AUGUSTA, Ga. - Evangelita Willingham was named "Youth of The Year" during the 22nd Annual Steak & Burger Dinner honoring members of the Boys and Girls Clubs of Thomson and Augusta last Thursday night.
University of Georgia Football Head Coach Mark Richt served as the keynote speaker of the gala, which drew an estimated 1,000 people and was held at Augusta State University's Christenberry Fieldhouse.
"The Boys and Girls Club is the best in the universe," said Miss Willingham, a member of the Boys and Girls Club of Thomson, after she was announced as the recipient of this year's highest honor. "And just remember, no matter how big or how small you are, just work together and you can be great."
David Greene, who serves as part-time athletic coordinator of the local Boys and Girls Club, said Miss Willingham's speech was both inspiring and encouraging.
"Evangelita did a great job," said Mr. Greene. "She was most deserving of the honor that she received."
Another Boys and Girls Club member from Thomson also received recognition. Ebony Lee was named one of the finalists for the Annual Service and Leadership Award.
"We're very proud of Evangelita and Ebony," said Sharon Meyers, who serves as director of the Boys and Girls Club in Thomson. Ms. Meyers and several of the local staff attended the dinner, which was served by soldiers with the U.S. Army's 442nd Battalion at Fort Gordon.
After being formally introduced as the guest speaker by former State Sen. Jim Whitehead, Coach Richt praised Miss Willingham's speech and extended his congratulations to her and members of the club's choir. He described their performances as "awesome."
Coach Richt, who has been busy of late preparing for spring football practice, also honored the soldiers who served the meals to everyone that attended.
"I couldn't help but notice that they served us our food," said Coach Richt. "I actually thought it should be the other way around and we should be serving them."
His comments led to a standing ovation and rousing applause for the soldiers present.
Coach Richt, who is preparing for his ninth season at the helm of the Georgia Bulldogs football program, said this time of the year is always a busy one, but that when he was asked to speak at the dinner, he couldn't decline. "I knew this was an important event and I'm glad I came," said Coach Richt. "I really do love Augusta. It's a great community.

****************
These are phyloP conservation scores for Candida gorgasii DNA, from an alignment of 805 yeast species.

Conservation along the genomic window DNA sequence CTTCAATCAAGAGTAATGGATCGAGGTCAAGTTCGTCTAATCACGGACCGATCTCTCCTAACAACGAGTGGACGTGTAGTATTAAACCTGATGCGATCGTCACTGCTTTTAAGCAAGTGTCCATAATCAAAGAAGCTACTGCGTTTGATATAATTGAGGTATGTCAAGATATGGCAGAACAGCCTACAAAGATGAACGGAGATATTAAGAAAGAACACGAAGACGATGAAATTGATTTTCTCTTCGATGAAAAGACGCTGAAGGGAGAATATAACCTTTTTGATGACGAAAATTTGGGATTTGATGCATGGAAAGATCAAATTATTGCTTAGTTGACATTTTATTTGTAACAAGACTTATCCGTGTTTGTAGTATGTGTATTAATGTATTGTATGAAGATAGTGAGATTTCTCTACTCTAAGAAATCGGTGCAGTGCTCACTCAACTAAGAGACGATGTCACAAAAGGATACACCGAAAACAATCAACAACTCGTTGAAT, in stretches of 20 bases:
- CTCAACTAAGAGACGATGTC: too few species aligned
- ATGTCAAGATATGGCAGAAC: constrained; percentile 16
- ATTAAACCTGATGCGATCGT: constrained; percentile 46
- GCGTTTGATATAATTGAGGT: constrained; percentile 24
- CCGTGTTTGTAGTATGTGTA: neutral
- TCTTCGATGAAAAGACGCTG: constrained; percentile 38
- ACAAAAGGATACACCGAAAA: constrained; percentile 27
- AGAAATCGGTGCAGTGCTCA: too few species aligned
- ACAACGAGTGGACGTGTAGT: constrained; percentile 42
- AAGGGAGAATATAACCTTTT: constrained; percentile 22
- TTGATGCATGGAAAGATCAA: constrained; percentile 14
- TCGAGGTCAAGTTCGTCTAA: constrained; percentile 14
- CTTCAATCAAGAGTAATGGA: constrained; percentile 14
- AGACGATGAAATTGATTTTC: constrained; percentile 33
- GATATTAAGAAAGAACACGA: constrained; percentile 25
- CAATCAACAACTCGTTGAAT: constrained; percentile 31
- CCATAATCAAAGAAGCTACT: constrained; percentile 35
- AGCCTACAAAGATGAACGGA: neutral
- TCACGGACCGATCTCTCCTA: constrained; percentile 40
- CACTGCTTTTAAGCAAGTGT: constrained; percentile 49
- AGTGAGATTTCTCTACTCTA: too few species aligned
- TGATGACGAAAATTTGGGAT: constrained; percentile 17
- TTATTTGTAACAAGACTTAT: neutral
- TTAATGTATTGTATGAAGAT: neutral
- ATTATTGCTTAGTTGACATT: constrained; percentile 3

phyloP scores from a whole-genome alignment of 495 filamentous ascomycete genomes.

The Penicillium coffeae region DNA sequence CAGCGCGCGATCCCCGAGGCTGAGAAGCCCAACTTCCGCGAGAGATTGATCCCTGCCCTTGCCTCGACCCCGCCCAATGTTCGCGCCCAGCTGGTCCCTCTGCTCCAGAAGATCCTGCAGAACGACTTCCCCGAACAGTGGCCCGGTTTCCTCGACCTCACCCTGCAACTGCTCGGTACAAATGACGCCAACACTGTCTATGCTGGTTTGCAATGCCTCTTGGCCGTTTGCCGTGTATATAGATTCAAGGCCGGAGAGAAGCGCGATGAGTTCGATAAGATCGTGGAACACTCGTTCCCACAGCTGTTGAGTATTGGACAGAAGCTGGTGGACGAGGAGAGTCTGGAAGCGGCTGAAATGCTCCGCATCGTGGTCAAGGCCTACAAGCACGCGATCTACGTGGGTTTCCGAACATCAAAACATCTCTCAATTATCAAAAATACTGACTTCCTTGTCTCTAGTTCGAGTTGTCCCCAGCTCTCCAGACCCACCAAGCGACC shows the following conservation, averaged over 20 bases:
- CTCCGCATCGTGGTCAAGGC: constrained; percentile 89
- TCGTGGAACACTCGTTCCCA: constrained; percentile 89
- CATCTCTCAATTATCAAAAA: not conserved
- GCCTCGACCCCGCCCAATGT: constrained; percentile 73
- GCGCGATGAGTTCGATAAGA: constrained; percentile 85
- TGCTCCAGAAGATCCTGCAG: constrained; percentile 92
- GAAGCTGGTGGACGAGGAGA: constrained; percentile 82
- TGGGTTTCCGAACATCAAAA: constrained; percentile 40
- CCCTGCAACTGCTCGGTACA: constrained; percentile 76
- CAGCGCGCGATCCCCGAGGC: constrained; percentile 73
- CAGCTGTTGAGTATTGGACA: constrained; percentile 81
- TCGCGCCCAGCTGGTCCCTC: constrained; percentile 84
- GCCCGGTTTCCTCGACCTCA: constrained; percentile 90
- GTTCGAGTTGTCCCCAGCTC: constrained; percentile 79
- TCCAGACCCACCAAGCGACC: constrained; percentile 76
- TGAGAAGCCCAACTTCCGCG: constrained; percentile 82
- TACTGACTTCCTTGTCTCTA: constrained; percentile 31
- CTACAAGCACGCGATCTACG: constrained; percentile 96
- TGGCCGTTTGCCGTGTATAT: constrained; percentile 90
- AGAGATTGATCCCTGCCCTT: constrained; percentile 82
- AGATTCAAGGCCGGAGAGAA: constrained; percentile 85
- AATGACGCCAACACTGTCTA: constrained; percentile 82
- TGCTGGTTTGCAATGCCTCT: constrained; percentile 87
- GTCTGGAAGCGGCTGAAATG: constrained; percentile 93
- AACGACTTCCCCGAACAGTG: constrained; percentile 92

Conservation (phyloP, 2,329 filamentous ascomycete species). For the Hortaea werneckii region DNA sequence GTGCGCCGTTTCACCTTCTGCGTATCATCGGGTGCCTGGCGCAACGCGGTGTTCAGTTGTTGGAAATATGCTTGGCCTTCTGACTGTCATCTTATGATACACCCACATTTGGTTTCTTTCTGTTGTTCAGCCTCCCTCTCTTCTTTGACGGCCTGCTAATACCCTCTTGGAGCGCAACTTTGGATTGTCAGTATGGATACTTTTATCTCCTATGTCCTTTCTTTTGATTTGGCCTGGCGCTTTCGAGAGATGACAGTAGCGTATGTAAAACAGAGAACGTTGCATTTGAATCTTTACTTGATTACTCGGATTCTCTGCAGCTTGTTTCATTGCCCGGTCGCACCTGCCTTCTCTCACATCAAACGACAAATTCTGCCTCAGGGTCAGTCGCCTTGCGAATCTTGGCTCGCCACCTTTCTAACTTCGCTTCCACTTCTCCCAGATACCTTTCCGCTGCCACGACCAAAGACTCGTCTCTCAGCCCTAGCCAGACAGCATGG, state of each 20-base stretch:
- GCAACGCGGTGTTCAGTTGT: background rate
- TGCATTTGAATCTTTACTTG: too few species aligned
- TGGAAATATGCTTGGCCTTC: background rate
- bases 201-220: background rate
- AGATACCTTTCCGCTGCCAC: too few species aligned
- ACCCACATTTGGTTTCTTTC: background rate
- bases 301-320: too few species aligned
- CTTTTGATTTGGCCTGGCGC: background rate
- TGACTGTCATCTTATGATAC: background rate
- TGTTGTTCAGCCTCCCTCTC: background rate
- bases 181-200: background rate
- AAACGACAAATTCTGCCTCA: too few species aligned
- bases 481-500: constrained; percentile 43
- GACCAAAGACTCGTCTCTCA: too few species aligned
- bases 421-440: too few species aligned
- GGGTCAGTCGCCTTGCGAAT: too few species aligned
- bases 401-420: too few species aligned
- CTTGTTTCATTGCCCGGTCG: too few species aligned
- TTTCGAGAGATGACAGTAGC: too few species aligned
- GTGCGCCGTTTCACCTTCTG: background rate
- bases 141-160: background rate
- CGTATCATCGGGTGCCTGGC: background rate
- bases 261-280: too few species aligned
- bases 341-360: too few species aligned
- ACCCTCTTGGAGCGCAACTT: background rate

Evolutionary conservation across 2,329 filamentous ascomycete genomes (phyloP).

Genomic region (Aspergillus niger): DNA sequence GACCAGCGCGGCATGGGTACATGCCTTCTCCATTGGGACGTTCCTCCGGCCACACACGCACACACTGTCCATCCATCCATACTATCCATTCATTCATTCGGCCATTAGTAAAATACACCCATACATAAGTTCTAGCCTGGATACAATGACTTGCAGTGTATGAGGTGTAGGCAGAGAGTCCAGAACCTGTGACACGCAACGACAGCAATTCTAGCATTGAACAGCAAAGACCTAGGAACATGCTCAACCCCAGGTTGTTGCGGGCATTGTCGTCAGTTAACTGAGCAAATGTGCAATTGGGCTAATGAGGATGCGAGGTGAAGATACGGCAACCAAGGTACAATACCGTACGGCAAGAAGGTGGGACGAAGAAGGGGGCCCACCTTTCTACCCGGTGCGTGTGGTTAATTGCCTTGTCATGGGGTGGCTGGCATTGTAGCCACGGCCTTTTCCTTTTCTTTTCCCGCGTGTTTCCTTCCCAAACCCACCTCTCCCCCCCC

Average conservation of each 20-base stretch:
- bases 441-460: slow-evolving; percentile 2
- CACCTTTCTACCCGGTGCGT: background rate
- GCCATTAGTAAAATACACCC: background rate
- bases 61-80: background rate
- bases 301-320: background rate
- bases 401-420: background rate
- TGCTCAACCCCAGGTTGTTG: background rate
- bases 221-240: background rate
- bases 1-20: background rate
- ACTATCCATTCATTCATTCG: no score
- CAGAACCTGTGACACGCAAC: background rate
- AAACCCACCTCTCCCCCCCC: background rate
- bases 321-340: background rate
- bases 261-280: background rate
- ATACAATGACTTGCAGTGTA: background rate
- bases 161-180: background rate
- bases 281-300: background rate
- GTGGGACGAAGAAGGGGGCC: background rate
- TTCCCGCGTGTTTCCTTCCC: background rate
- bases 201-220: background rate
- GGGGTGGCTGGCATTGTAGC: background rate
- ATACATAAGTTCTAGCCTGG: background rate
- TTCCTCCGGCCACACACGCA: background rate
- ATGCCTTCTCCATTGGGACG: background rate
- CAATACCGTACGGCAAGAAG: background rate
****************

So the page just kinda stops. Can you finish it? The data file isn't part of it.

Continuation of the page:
Coach Richt, who has an overall record of 82-22 in eight seasons at UGA has a winning percentage of nearly .800.
The head mentor, who lives in Athens with his wife and their four children, announced that the UGA football program just became the first college team in America to become affiliated with a new program entitled, "All-Pro Dads." The program, which already has been introduced into the NFL by former NFL Coach Tony Dungy, teaches young fathers the importance of being good fathers and role models for their children.
"We were really, really pleased to be the host of that program," said Coach Richt, noting that a press conference was held to kick off the program in college football.
He explained that he had known Coach Dungy for a few years and that "he just has a presence about him. He loves the Lord. He blessed our program by being there."
Coach Richt said a strong faith-based family and strong leadership are needed within every community today. One such group promoting those types of qualities are the Boys and Girls Clubs, he added.
"We want to enrich the lives of young men," said Coach Richt. He also said in order to be a great football player it also was vital that they remember the importance of being a productive citizen.
Many of the football players at Georgia are there in an attempt to realize a dream - one of those going on to play football in the NFL, he said. But in order for them to realize their dream, someone has to help them along the way.
"No one ever gets anywhere by themselves," said Coach Richt, who formerly served as offensive coordinator at Florida State under Head Coach Bobby Bowden. "All of these young people need somebody."
He told members of the area Boys and Girls Clubs, "Don't be afraid to be uncommon."
Coach Richt also said adults and volunteers affiliated with the Boys and Girls Clubs should be commended for steering young people in the right direction in communities.
"We're called to help those that we're in the authority over," said Coach Richt, adding that he takes his job seriously and that he feels so honored to have such a job where he can make a difference in the lives of so many people. "We want them to reach their potential, physically, mentally and spiritually."